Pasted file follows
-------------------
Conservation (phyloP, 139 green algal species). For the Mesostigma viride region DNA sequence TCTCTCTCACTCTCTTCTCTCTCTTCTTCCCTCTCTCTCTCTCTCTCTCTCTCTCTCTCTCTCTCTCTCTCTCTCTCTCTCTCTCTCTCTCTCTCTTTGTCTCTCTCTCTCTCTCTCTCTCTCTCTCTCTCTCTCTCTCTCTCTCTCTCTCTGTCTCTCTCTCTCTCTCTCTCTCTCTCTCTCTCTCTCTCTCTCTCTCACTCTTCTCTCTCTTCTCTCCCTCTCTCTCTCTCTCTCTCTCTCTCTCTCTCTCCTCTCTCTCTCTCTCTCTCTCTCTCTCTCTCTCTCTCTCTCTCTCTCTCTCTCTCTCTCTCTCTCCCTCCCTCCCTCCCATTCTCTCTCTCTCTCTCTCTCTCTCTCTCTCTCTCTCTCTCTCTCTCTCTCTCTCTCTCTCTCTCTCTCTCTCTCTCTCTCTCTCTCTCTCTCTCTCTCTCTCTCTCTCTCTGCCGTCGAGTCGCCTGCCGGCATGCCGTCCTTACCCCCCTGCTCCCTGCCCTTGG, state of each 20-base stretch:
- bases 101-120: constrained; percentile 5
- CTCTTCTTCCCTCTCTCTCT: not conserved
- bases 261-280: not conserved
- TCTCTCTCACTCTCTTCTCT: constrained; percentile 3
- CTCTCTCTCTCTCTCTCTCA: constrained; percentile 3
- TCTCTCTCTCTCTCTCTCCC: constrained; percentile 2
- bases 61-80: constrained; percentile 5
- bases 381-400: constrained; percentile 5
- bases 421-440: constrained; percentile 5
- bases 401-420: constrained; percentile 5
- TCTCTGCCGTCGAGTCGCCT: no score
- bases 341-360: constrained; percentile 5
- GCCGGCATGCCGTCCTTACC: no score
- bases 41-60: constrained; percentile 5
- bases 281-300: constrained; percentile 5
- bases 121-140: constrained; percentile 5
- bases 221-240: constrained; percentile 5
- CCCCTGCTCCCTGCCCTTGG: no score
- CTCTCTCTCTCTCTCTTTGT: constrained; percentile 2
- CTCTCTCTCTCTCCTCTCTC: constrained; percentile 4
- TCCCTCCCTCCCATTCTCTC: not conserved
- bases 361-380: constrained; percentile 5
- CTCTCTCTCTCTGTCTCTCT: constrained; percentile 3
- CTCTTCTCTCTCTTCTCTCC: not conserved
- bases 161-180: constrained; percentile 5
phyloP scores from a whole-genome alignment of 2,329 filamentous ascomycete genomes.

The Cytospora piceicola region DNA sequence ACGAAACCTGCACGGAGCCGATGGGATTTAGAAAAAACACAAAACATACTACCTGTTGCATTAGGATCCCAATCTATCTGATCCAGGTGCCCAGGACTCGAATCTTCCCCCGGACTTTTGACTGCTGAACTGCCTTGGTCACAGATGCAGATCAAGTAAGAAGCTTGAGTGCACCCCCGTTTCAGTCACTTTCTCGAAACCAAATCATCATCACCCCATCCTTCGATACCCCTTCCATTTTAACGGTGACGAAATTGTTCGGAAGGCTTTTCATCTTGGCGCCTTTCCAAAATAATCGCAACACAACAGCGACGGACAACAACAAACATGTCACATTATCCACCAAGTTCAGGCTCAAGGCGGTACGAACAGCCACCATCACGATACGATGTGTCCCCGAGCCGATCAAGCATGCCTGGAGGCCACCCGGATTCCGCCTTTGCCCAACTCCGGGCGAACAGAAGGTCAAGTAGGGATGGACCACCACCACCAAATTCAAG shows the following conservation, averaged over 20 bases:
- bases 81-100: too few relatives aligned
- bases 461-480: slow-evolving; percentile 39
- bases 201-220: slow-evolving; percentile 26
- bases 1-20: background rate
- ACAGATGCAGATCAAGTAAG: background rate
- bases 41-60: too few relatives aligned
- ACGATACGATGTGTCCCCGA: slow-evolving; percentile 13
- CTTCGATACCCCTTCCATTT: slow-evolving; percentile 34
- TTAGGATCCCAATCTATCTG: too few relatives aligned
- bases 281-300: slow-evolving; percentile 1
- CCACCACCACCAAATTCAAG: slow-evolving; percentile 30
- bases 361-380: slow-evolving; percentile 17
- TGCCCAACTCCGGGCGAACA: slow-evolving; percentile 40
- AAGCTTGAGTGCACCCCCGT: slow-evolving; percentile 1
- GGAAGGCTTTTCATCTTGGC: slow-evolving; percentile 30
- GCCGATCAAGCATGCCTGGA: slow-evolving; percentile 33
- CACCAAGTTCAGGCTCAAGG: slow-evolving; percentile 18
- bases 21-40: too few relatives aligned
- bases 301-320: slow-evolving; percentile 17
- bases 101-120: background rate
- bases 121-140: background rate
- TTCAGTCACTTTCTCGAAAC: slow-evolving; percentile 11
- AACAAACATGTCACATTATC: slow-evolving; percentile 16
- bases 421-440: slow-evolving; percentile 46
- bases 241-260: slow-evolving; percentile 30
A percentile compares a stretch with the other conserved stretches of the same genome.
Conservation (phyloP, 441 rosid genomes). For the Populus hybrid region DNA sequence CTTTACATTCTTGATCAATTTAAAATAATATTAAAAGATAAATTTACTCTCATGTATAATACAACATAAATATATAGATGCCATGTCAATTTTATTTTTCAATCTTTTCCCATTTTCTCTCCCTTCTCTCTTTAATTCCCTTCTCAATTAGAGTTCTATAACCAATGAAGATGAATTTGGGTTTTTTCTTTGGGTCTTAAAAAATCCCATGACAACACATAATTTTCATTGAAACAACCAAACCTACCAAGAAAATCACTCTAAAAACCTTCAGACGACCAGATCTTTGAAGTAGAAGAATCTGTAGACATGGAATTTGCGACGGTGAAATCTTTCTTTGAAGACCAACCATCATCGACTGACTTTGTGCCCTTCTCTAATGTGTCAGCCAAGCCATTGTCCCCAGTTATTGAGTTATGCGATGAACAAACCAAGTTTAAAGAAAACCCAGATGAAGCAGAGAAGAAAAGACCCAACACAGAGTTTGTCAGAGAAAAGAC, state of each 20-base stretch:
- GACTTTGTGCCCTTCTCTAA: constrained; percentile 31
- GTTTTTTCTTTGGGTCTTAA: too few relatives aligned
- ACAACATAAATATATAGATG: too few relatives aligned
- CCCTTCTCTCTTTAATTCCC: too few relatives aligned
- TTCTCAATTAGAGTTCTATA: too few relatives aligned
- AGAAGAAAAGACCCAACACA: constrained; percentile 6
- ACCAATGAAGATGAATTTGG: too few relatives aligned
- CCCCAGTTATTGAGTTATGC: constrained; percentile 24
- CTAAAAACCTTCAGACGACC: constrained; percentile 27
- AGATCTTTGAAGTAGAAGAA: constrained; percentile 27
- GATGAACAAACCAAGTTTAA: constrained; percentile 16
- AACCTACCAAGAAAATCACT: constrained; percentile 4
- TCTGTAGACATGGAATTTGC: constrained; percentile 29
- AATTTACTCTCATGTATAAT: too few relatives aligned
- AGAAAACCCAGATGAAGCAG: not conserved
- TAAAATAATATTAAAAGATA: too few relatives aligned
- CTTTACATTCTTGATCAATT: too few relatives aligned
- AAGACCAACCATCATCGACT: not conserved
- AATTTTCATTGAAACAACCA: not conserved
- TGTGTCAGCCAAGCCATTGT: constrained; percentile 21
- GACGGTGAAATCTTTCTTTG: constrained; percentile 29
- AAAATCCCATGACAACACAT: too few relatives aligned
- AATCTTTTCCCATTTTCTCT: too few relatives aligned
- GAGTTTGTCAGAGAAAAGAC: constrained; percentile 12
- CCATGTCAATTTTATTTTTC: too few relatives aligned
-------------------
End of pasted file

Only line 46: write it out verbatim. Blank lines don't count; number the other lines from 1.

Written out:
- bases 21-40: too few relatives aligned